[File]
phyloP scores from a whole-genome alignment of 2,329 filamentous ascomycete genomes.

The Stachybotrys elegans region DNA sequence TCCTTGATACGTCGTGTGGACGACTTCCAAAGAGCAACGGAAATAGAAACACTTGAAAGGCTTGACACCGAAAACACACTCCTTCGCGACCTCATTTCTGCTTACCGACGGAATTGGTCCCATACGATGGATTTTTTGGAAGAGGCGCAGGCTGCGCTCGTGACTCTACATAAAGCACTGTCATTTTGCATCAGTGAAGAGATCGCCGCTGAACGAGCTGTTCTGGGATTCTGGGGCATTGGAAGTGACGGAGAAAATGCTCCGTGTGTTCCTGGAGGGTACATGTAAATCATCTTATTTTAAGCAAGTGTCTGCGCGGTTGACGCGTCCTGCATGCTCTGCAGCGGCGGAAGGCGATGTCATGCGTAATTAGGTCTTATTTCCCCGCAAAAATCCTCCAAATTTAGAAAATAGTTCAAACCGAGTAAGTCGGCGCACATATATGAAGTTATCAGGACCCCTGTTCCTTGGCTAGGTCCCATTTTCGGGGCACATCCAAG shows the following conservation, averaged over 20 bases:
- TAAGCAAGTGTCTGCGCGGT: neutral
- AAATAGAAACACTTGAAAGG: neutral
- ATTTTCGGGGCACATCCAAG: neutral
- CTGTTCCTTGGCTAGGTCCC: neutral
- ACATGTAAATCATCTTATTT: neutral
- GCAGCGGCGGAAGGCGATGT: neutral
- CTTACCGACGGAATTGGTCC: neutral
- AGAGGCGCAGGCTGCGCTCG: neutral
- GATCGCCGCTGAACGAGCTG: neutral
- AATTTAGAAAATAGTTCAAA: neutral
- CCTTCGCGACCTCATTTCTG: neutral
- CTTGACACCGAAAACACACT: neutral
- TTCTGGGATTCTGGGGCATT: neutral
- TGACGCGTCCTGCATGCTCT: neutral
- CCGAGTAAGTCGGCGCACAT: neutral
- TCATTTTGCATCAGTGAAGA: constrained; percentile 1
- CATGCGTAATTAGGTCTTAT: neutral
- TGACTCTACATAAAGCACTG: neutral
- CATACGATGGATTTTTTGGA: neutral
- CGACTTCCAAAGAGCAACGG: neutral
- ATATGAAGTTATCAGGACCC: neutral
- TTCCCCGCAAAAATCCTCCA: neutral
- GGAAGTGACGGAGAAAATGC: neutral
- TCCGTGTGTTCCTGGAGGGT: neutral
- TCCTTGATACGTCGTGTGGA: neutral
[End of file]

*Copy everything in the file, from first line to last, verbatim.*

phyloP scores from a whole-genome alignment of 2,329 filamentous ascomycete genomes.

The Stachybotrys elegans region DNA sequence TCCTTGATACGTCGTGTGGACGACTTCCAAAGAGCAACGGAAATAGAAACACTTGAAAGGCTTGACACCGAAAACACACTCCTTCGCGACCTCATTTCTGCTTACCGACGGAATTGGTCCCATACGATGGATTTTTTGGAAGAGGCGCAGGCTGCGCTCGTGACTCTACATAAAGCACTGTCATTTTGCATCAGTGAAGAGATCGCCGCTGAACGAGCTGTTCTGGGATTCTGGGGCATTGGAAGTGACGGAGAAAATGCTCCGTGTGTTCCTGGAGGGTACATGTAAATCATCTTATTTTAAGCAAGTGTCTGCGCGGTTGACGCGTCCTGCATGCTCTGCAGCGGCGGAAGGCGATGTCATGCGTAATTAGGTCTTATTTCCCCGCAAAAATCCTCCAAATTTAGAAAATAGTTCAAACCGAGTAAGTCGGCGCACATATATGAAGTTATCAGGACCCCTGTTCCTTGGCTAGGTCCCATTTTCGGGGCACATCCAAG shows the following conservation, averaged over 20 bases:
- TAAGCAAGTGTCTGCGCGGT: neutral
- AAATAGAAACACTTGAAAGG: neutral
- ATTTTCGGGGCACATCCAAG: neutral
- CTGTTCCTTGGCTAGGTCCC: neutral
- ACATGTAAATCATCTTATTT: neutral
- GCAGCGGCGGAAGGCGATGT: neutral
- CTTACCGACGGAATTGGTCC: neutral
- AGAGGCGCAGGCTGCGCTCG: neutral
- GATCGCCGCTGAACGAGCTG: neutral
- AATTTAGAAAATAGTTCAAA: neutral
- CCTTCGCGACCTCATTTCTG: neutral
- CTTGACACCGAAAACACACT: neutral
- TTCTGGGATTCTGGGGCATT: neutral
- TGACGCGTCCTGCATGCTCT: neutral
- CCGAGTAAGTCGGCGCACAT: neutral
- TCATTTTGCATCAGTGAAGA: constrained; percentile 1
- CATGCGTAATTAGGTCTTAT: neutral
- TGACTCTACATAAAGCACTG: neutral
- CATACGATGGATTTTTTGGA: neutral
- CGACTTCCAAAGAGCAACGG: neutral
- ATATGAAGTTATCAGGACCC: neutral
- TTCCCCGCAAAAATCCTCCA: neutral
- GGAAGTGACGGAGAAAATGC: neutral
- TCCGTGTGTTCCTGGAGGGT: neutral
- TCCTTGATACGTCGTGTGGA: neutral